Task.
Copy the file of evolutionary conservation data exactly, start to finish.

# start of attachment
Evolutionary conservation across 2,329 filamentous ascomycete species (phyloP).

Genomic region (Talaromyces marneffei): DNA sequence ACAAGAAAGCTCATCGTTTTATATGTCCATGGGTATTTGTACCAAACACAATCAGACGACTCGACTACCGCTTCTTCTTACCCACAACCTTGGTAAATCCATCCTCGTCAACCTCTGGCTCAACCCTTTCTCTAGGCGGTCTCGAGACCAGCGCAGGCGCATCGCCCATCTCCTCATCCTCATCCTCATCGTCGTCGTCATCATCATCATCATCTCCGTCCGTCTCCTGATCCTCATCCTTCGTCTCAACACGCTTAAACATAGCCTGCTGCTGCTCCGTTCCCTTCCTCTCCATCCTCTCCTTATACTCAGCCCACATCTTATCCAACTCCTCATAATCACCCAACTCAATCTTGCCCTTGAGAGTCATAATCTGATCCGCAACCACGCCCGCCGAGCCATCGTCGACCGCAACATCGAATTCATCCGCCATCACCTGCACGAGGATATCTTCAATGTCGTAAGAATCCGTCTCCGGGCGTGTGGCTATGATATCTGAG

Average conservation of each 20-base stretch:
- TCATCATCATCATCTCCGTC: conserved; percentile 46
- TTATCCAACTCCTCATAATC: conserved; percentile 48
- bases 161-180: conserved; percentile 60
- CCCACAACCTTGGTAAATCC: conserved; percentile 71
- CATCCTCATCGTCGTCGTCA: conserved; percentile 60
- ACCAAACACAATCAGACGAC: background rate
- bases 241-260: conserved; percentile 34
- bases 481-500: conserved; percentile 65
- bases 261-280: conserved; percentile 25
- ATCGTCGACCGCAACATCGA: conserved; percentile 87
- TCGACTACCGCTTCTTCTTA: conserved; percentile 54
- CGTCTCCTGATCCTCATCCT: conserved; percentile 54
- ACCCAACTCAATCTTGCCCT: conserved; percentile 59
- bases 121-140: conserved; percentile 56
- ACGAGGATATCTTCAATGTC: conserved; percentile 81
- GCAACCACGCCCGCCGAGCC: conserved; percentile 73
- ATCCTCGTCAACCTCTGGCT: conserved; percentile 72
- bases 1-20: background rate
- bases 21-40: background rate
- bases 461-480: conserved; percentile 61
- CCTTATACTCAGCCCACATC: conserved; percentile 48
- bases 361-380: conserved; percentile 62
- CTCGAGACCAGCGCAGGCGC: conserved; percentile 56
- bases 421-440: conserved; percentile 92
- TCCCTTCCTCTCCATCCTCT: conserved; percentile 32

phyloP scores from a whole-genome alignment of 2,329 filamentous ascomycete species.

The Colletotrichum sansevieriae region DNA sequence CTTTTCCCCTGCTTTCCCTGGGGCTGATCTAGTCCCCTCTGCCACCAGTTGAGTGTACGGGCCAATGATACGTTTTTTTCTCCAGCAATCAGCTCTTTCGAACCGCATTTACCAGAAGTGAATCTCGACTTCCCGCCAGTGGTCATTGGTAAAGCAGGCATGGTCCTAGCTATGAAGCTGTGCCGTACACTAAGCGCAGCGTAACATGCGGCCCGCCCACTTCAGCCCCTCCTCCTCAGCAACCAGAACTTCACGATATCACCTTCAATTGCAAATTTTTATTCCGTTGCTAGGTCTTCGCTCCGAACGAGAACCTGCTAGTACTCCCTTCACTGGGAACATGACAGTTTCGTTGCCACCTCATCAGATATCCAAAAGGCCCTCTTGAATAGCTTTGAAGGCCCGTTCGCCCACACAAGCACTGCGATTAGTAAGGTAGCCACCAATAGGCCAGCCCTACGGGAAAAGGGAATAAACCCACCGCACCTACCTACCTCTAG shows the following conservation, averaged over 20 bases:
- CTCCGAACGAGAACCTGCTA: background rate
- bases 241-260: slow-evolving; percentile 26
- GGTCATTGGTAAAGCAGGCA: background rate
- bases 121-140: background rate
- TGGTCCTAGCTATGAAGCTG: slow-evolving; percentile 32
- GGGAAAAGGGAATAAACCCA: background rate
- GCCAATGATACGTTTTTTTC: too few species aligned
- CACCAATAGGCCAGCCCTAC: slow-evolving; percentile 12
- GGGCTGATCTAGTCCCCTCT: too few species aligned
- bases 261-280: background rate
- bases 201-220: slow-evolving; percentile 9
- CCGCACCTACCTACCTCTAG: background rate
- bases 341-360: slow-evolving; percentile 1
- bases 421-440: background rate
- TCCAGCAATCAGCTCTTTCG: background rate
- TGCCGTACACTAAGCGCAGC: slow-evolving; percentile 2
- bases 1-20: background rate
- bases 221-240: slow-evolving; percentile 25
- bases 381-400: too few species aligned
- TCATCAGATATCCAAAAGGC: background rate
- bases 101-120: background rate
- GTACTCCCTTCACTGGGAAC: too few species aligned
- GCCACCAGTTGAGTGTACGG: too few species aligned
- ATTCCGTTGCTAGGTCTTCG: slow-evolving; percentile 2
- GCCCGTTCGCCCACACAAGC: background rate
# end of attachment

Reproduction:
Evolutionary conservation across 2,329 filamentous ascomycete species (phyloP).

Genomic region (Talaromyces marneffei): DNA sequence ACAAGAAAGCTCATCGTTTTATATGTCCATGGGTATTTGTACCAAACACAATCAGACGACTCGACTACCGCTTCTTCTTACCCACAACCTTGGTAAATCCATCCTCGTCAACCTCTGGCTCAACCCTTTCTCTAGGCGGTCTCGAGACCAGCGCAGGCGCATCGCCCATCTCCTCATCCTCATCCTCATCGTCGTCGTCATCATCATCATCATCTCCGTCCGTCTCCTGATCCTCATCCTTCGTCTCAACACGCTTAAACATAGCCTGCTGCTGCTCCGTTCCCTTCCTCTCCATCCTCTCCTTATACTCAGCCCACATCTTATCCAACTCCTCATAATCACCCAACTCAATCTTGCCCTTGAGAGTCATAATCTGATCCGCAACCACGCCCGCCGAGCCATCGTCGACCGCAACATCGAATTCATCCGCCATCACCTGCACGAGGATATCTTCAATGTCGTAAGAATCCGTCTCCGGGCGTGTGGCTATGATATCTGAG

Average conservation of each 20-base stretch:
- TCATCATCATCATCTCCGTC: conserved; percentile 46
- TTATCCAACTCCTCATAATC: conserved; percentile 48
- bases 161-180: conserved; percentile 60
- CCCACAACCTTGGTAAATCC: conserved; percentile 71
- CATCCTCATCGTCGTCGTCA: conserved; percentile 60
- ACCAAACACAATCAGACGAC: background rate
- bases 241-260: conserved; percentile 34
- bases 481-500: conserved; percentile 65
- bases 261-280: conserved; percentile 25
- ATCGTCGACCGCAACATCGA: conserved; percentile 87
- TCGACTACCGCTTCTTCTTA: conserved; percentile 54
- CGTCTCCTGATCCTCATCCT: conserved; percentile 54
- ACCCAACTCAATCTTGCCCT: conserved; percentile 59
- bases 121-140: conserved; percentile 56
- ACGAGGATATCTTCAATGTC: conserved; percentile 81
- GCAACCACGCCCGCCGAGCC: conserved; percentile 73
- ATCCTCGTCAACCTCTGGCT: conserved; percentile 72
- bases 1-20: background rate
- bases 21-40: background rate
- bases 461-480: conserved; percentile 61
- CCTTATACTCAGCCCACATC: conserved; percentile 48
- bases 361-380: conserved; percentile 62
- CTCGAGACCAGCGCAGGCGC: conserved; percentile 56
- bases 421-440: conserved; percentile 92
- TCCCTTCCTCTCCATCCTCT: conserved; percentile 32

phyloP scores from a whole-genome alignment of 2,329 filamentous ascomycete species.

The Colletotrichum sansevieriae region DNA sequence CTTTTCCCCTGCTTTCCCTGGGGCTGATCTAGTCCCCTCTGCCACCAGTTGAGTGTACGGGCCAATGATACGTTTTTTTCTCCAGCAATCAGCTCTTTCGAACCGCATTTACCAGAAGTGAATCTCGACTTCCCGCCAGTGGTCATTGGTAAAGCAGGCATGGTCCTAGCTATGAAGCTGTGCCGTACACTAAGCGCAGCGTAACATGCGGCCCGCCCACTTCAGCCCCTCCTCCTCAGCAACCAGAACTTCACGATATCACCTTCAATTGCAAATTTTTATTCCGTTGCTAGGTCTTCGCTCCGAACGAGAACCTGCTAGTACTCCCTTCACTGGGAACATGACAGTTTCGTTGCCACCTCATCAGATATCCAAAAGGCCCTCTTGAATAGCTTTGAAGGCCCGTTCGCCCACACAAGCACTGCGATTAGTAAGGTAGCCACCAATAGGCCAGCCCTACGGGAAAAGGGAATAAACCCACCGCACCTACCTACCTCTAG shows the following conservation, averaged over 20 bases:
- CTCCGAACGAGAACCTGCTA: background rate
- bases 241-260: slow-evolving; percentile 26
- GGTCATTGGTAAAGCAGGCA: background rate
- bases 121-140: background rate
- TGGTCCTAGCTATGAAGCTG: slow-evolving; percentile 32
- GGGAAAAGGGAATAAACCCA: background rate
- GCCAATGATACGTTTTTTTC: too few species aligned
- CACCAATAGGCCAGCCCTAC: slow-evolving; percentile 12
- GGGCTGATCTAGTCCCCTCT: too few species aligned
- bases 261-280: background rate
- bases 201-220: slow-evolving; percentile 9
- CCGCACCTACCTACCTCTAG: background rate
- bases 341-360: slow-evolving; percentile 1
- bases 421-440: background rate
- TCCAGCAATCAGCTCTTTCG: background rate
- TGCCGTACACTAAGCGCAGC: slow-evolving; percentile 2
- bases 1-20: background rate
- bases 221-240: slow-evolving; percentile 25
- bases 381-400: too few species aligned
- TCATCAGATATCCAAAAGGC: background rate
- bases 101-120: background rate
- GTACTCCCTTCACTGGGAAC: too few species aligned
- GCCACCAGTTGAGTGTACGG: too few species aligned
- ATTCCGTTGCTAGGTCTTCG: slow-evolving; percentile 2
- GCCCGTTCGCCCACACAAGC: background rate